This PLM Green theme group’s plan will explore the “intersection” of how PLM strategies and technologies enable the vision of Industry 4.0 for a more sustainable circular economy. In doing so, we plan to investigate the following questions concerning their green value:

  • How do data and product connectivity contribute to feeding smart factories and enhancing the product lifecycle practice?
  • How to improve feedback loops and data integration upstream-downstream of new product development to contribute positively to the circular economy?
  • How to drive downstream waste reduction by improving data traceability and accessibility with better product analytics throughout its lifecycle?
  • How to link more tightly manufacturing planning and execution?
  • How to more robustly connect and integrate engineering, manufacturing, and service/maintenance process operations?
  • How to reduce time to market, with both product development and production cost optimization, integrating co-creation from the design office to the shop floor?
  • How to align the digital and the physical worlds, delivering more customer-centric products enabled by fully horizontally-integrated PLM strategies, taking an ecosystem approach to collaboration, leveraging more agile and continual release processes?
  • How to reduce pre-launch costs and generate downstream manufacturing improvements?

Much more to do.

As you can see, the PLM Green Global Alliance is transforming slowly, as we are not marketing people, web designers, or a sponsored organization. We rely on our networks and your inputs to reach the next level of interaction. The majority of the PLM Themes need a second moderator to keep the workload balanced.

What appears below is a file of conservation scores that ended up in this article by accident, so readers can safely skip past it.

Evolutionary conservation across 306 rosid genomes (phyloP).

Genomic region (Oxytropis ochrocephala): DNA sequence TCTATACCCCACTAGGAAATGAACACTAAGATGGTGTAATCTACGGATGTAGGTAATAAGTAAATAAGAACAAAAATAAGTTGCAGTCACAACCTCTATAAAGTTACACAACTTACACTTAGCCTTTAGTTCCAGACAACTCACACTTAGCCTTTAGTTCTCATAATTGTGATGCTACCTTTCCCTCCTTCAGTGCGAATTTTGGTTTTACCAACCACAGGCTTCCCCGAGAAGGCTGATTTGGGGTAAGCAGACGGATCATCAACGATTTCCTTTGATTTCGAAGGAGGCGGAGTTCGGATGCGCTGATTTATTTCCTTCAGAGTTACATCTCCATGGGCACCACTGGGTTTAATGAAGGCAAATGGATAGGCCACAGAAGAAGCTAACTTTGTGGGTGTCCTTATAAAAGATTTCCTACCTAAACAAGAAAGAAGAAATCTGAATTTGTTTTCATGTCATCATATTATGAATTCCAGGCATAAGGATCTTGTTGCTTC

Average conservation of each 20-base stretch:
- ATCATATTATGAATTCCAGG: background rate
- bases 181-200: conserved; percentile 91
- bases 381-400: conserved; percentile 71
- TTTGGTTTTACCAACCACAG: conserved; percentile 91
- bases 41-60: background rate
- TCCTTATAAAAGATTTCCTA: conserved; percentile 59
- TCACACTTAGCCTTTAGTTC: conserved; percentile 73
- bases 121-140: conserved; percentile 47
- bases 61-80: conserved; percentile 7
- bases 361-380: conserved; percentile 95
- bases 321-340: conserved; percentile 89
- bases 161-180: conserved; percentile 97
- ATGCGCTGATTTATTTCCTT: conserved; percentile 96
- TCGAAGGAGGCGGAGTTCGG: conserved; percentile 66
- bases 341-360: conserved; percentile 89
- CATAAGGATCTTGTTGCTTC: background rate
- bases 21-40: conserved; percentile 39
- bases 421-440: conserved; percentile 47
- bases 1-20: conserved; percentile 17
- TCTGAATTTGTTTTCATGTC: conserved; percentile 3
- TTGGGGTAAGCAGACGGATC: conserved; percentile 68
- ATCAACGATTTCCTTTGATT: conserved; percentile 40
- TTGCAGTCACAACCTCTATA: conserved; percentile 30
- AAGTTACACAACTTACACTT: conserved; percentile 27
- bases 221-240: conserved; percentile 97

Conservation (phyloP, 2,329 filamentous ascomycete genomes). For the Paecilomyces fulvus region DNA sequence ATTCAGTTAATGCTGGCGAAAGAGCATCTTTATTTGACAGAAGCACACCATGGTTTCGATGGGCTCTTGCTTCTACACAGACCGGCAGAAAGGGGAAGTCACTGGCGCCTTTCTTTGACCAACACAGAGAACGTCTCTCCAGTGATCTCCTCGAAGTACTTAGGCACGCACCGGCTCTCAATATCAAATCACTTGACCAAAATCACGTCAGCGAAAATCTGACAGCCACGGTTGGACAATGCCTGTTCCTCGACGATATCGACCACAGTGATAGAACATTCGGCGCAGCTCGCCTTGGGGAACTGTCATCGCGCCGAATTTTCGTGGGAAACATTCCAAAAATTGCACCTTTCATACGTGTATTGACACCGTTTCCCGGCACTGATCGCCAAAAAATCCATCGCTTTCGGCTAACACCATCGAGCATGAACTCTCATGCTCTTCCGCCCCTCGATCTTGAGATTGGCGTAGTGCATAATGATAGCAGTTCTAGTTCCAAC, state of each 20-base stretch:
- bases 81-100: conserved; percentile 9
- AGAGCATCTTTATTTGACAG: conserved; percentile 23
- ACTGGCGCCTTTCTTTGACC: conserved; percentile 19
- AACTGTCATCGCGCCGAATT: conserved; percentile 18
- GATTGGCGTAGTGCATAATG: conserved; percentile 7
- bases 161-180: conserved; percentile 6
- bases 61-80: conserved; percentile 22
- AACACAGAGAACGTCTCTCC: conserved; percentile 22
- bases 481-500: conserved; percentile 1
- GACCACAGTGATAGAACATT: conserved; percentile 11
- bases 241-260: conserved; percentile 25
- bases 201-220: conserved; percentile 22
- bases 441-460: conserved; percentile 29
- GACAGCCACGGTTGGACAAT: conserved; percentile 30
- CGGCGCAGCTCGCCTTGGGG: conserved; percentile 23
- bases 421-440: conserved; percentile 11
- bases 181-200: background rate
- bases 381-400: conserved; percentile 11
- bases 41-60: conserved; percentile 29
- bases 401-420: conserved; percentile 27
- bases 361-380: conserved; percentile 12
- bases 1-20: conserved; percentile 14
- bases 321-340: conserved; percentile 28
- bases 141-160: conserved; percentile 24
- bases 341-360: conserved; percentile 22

Do you want to contribute?

In the core team meeting, we also discussed improving ways to make the PLM Green Alliance more interactive, shifting and balancing the LinkedIn group’s activities and the persistent PLM Green Alliance website.

Conclusion

As a person, I cannot do big things for our future society; however, I can do small things. And if we all make sure our “small things” are directed to the same outcome, we achieve big things without a revolution. Be part of the active PLM Global Green Alliance with your small things.

It Is 2021, and after two weeks’ time-out and reflection, it is time to look forward. Many people have said that 2020 was a “lost year,” and they are looking forward to a fresh restart, back to the new normal. For me, 2020 was the contrary of a lost year. It was a year where I had to change my ways of working. Communication has changed, digitization has progressed, and new trends have become apparent.